The fact that Furious 7 is messier than any of the past installments is more than mitigated by its grandeur. "Dom, cars don't fly! Cars don't fly!" Brian yells before its biggest stunt. Furious 7 makes you believe they can.
The director, James Wan, sends cars repeatedly airborne and seems himself to marvel at the results; the movie's real subject is the stunt work, but its stars' authentic chemistry lends melody to its relentless beat.
As zippy, playful and amiably preposterous as the best of the previous models.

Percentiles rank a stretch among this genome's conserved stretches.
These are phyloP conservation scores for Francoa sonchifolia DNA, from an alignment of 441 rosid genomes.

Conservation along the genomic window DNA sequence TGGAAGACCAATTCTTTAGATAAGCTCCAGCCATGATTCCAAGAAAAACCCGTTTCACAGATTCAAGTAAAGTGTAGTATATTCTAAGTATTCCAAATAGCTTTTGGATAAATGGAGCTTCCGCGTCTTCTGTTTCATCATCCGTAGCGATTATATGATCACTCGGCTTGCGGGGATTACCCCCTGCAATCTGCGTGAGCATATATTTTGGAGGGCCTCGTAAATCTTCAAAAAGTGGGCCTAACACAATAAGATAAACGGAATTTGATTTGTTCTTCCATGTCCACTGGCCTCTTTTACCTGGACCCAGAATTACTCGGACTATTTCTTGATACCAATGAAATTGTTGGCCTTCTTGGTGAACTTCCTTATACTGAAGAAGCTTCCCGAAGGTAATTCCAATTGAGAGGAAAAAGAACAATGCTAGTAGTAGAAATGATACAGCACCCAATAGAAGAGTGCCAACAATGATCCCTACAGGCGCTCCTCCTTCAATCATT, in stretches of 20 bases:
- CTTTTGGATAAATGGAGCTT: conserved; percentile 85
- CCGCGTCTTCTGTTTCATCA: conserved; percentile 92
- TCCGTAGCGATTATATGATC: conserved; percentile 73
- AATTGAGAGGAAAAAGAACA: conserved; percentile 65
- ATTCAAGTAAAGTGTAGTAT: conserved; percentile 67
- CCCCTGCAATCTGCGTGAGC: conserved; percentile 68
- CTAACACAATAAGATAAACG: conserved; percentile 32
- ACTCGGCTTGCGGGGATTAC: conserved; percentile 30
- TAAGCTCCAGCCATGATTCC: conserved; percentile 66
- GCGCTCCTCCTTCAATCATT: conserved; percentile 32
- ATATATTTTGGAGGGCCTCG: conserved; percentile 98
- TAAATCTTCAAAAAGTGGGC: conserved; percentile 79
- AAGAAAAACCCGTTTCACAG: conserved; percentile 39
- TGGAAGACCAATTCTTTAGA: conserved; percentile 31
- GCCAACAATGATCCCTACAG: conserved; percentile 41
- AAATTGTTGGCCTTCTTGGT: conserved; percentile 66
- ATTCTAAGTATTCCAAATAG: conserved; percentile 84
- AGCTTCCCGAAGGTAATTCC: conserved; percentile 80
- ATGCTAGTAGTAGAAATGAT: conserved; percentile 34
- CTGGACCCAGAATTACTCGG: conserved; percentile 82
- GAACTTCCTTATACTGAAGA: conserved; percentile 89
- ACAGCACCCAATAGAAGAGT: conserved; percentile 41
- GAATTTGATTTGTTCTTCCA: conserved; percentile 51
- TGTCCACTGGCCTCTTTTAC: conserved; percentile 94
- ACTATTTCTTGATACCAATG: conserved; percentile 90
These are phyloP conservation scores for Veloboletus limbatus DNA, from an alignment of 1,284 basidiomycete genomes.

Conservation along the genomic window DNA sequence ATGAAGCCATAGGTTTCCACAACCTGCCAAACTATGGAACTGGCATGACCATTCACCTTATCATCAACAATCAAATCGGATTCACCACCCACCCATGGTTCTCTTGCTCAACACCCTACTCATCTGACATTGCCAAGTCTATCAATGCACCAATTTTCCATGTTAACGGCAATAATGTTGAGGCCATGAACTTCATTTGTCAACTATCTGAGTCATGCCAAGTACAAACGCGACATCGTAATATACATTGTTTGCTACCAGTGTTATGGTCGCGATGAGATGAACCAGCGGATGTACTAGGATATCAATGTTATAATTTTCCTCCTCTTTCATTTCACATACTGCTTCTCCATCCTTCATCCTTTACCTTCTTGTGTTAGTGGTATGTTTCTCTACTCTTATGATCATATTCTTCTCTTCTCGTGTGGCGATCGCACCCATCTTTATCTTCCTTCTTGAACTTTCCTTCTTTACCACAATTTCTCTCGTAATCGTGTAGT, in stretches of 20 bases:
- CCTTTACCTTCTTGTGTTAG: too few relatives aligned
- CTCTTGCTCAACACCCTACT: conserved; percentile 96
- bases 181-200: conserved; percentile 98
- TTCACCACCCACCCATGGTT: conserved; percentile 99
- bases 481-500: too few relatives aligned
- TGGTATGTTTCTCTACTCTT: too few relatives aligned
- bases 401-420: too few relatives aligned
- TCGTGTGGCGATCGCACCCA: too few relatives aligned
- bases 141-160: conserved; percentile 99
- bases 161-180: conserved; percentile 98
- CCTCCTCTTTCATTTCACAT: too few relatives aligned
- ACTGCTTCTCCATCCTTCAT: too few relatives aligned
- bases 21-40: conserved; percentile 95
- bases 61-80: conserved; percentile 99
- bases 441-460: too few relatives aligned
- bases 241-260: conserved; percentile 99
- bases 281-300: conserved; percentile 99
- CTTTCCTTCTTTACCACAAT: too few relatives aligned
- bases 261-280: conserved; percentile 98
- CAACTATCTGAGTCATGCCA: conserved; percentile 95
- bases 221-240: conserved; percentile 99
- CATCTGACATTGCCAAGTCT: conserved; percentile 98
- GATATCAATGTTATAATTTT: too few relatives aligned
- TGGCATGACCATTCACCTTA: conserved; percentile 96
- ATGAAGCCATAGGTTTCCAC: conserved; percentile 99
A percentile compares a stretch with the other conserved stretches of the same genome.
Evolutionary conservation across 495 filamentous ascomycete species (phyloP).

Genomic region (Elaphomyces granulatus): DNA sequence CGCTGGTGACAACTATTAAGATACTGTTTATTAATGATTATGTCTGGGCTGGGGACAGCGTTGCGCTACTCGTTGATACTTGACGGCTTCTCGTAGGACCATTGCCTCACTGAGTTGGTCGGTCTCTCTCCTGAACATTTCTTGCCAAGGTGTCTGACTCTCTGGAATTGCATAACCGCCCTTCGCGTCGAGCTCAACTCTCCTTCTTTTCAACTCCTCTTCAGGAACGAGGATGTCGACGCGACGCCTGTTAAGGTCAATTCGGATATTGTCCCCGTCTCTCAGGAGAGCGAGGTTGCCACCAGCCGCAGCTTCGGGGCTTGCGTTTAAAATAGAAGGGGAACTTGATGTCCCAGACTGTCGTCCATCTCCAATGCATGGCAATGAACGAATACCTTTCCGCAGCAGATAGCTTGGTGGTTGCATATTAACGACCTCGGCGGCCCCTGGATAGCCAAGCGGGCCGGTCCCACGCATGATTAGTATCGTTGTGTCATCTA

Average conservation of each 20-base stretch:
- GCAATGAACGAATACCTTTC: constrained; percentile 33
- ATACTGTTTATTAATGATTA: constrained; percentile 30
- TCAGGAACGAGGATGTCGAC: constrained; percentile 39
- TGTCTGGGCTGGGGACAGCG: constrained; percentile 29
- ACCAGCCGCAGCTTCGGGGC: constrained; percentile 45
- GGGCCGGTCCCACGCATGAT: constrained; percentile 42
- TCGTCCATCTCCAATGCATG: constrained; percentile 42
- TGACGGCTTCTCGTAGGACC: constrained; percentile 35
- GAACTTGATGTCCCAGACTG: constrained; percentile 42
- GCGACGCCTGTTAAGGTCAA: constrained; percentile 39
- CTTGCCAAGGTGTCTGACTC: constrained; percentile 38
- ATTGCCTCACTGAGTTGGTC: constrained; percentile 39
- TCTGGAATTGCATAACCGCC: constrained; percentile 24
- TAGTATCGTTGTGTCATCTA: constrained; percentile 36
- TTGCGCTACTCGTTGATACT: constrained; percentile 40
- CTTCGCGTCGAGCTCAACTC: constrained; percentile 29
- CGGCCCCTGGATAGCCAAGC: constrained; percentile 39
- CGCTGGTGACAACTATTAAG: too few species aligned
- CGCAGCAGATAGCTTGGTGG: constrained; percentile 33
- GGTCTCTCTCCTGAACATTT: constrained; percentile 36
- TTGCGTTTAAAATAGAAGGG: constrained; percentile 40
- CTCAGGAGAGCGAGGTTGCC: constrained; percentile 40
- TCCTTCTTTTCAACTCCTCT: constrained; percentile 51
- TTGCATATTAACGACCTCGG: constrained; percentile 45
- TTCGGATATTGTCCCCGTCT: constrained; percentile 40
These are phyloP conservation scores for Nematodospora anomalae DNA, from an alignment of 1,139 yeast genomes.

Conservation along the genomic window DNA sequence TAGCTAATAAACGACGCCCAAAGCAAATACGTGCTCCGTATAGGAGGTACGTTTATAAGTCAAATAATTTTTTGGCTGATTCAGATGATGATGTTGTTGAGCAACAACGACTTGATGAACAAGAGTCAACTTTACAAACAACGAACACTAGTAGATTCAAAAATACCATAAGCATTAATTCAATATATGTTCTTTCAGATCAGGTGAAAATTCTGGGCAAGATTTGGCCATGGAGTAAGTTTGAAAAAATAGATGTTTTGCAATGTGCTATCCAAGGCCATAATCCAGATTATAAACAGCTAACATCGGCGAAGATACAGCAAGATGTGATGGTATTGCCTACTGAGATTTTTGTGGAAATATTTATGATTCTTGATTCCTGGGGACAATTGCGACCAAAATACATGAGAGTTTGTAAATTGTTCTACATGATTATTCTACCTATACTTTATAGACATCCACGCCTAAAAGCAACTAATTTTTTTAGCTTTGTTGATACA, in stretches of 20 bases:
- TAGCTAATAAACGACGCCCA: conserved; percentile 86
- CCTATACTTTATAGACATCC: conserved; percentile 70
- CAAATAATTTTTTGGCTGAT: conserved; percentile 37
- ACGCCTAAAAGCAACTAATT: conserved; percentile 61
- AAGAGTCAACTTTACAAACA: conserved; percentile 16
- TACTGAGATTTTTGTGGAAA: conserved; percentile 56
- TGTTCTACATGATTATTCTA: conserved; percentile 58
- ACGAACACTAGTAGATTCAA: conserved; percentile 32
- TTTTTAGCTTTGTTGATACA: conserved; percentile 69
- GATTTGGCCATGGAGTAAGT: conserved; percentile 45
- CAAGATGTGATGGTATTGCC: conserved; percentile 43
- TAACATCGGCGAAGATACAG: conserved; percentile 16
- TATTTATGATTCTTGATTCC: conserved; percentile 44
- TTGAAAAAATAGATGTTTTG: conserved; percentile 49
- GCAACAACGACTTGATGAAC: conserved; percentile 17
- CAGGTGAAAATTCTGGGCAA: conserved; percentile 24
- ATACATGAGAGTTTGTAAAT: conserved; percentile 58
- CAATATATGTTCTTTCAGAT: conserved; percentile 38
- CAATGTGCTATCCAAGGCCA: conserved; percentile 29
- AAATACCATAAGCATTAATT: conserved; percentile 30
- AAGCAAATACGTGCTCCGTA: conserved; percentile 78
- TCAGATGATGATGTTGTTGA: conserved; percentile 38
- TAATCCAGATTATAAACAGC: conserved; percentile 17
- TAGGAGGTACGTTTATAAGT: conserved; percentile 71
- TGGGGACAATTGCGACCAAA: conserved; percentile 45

"Furious 7" could have come across as ghoulish, but it's not until the very end that we're reminded of Walker's fate, and the filmmakers handle it with taste and respect.
Who would have thought that a series addicted to the high of movement could also summon a solemnity that leaves you moved?
The only grace note in this otherwise determinedly graceless movie is the classy way Walker's exit is handled. To say more is to say too much.
Furious 7 kicks the biggest and hardest, but it's far from the best.
This is an immensely entertaining movie, and if the filmmakers are wise, they'll quit on this high note.
It's all entertaining enough, I suppose. But there's a twisted coldness under the action that's anxiously concealed by the characters' refrains of the importance of "family" and sticking together and other ostensibly nice stuff.